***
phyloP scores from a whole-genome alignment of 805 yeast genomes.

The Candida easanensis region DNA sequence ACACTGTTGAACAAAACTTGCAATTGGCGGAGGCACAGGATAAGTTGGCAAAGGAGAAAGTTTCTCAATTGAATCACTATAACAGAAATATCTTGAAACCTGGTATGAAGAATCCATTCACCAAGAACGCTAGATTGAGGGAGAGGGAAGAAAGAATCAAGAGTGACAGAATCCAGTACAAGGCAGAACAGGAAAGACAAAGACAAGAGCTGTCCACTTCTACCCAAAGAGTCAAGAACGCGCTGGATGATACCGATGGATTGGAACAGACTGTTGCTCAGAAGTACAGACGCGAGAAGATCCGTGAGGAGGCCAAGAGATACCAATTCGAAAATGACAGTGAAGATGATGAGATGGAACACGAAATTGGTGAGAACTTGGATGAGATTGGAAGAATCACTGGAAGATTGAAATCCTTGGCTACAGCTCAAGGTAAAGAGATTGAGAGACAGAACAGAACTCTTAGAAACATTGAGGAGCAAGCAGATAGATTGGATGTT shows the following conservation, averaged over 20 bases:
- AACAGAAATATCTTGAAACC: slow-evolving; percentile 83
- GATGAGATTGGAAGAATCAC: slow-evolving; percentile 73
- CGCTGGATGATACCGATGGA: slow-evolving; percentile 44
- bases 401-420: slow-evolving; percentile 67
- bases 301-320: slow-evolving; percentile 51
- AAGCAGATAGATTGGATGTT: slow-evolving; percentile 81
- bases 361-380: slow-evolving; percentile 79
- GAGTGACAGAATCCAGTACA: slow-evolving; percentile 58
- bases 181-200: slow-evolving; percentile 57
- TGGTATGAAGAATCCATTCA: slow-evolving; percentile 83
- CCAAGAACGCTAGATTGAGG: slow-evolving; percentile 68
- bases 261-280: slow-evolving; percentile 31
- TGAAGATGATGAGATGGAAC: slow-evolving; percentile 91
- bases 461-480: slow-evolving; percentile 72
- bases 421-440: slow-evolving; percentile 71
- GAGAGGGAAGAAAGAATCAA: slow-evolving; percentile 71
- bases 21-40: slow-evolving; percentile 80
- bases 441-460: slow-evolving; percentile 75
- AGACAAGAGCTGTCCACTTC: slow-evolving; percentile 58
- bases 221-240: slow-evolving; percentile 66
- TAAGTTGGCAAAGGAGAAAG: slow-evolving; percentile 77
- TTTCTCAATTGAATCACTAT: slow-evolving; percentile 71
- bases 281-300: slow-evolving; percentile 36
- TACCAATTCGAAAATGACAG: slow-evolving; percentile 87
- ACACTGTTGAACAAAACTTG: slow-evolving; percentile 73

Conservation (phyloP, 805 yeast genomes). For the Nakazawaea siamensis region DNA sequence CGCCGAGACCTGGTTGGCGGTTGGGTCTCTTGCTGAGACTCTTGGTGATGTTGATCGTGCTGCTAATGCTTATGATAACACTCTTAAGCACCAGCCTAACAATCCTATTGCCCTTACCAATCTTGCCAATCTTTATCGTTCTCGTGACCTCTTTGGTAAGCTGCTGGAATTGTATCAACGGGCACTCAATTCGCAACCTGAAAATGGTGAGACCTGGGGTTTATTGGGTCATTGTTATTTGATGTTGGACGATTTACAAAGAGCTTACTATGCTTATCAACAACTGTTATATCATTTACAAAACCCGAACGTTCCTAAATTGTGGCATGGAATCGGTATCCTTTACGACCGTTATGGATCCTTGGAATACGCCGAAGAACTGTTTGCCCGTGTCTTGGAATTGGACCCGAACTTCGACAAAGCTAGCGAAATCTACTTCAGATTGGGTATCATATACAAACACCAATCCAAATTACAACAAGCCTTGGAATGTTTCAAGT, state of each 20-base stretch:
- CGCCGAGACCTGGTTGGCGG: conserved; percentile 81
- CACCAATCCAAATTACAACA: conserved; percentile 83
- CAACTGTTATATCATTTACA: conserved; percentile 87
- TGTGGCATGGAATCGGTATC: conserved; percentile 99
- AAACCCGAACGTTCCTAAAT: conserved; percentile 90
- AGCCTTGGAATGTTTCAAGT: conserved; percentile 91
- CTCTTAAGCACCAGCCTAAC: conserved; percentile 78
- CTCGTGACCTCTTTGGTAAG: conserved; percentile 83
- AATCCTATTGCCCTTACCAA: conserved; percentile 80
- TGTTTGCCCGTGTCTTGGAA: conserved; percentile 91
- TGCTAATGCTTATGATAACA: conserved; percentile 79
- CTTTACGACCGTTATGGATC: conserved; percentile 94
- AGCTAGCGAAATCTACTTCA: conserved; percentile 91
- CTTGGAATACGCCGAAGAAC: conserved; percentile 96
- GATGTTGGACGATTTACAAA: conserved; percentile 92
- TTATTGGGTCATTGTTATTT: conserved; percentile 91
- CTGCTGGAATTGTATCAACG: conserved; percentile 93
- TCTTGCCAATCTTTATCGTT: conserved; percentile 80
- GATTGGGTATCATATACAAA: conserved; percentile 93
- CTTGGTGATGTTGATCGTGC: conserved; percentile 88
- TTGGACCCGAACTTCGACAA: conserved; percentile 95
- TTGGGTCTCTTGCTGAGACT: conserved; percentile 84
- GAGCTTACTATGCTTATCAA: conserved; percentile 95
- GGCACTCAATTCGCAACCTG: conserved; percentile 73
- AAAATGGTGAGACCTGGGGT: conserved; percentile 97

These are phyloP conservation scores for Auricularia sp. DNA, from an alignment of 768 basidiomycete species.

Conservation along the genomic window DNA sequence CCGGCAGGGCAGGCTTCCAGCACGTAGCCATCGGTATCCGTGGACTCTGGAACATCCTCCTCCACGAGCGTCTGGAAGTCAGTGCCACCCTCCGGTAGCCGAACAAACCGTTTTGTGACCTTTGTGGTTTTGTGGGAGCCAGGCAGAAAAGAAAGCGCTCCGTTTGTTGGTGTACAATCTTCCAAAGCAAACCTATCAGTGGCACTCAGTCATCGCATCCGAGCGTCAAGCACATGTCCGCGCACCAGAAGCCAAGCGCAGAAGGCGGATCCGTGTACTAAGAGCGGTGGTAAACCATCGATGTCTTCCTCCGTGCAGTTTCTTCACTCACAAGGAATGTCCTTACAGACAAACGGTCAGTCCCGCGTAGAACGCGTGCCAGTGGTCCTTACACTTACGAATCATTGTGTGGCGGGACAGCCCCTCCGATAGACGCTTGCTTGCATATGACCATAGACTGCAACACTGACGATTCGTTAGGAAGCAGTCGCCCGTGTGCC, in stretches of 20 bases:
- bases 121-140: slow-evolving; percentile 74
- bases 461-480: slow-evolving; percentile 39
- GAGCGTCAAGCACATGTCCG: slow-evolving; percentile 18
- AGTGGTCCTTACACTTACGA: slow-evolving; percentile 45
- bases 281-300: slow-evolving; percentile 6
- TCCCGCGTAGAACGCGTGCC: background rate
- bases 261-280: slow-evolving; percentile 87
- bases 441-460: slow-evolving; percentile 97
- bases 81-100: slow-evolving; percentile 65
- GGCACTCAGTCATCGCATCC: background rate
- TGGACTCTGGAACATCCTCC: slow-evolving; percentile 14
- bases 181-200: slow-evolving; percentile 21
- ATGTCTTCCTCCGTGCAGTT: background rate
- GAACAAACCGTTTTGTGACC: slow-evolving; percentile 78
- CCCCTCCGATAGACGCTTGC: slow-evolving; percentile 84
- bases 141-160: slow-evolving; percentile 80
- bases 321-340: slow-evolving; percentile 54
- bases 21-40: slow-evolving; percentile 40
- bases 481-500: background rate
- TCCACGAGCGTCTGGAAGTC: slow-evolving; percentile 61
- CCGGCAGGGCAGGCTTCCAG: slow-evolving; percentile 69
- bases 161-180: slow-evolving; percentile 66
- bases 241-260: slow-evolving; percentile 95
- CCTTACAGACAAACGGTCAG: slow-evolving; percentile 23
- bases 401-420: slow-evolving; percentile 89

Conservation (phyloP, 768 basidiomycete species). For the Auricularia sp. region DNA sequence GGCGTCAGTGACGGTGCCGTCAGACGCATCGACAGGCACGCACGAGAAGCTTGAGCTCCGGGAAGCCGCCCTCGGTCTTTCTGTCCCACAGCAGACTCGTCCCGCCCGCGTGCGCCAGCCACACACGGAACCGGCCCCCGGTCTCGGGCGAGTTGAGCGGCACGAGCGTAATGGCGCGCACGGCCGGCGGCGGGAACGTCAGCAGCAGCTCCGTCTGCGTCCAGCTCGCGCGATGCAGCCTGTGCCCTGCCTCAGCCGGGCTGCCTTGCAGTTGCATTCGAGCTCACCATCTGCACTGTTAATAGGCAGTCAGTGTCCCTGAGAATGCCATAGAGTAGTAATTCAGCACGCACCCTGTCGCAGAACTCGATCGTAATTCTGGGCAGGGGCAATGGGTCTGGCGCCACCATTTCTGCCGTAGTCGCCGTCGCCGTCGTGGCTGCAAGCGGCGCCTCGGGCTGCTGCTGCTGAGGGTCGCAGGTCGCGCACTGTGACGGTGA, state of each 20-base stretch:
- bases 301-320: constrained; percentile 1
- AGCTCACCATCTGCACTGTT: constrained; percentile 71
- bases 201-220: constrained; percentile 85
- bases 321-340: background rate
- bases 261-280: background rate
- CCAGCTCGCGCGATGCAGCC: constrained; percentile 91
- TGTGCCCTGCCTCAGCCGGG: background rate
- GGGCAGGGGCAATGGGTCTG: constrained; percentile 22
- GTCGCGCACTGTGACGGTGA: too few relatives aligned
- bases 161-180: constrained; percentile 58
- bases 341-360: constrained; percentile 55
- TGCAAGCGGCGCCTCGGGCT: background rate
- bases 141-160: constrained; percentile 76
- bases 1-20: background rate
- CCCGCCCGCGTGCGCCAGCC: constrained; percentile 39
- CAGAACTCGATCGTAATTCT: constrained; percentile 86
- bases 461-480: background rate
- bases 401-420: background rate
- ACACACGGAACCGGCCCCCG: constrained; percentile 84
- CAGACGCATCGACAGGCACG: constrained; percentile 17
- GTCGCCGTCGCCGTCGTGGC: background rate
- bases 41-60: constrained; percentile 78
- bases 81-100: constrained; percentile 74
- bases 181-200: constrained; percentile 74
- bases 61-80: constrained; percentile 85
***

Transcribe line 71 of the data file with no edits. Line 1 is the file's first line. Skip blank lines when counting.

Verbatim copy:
- bases 141-160: slow-evolving; percentile 80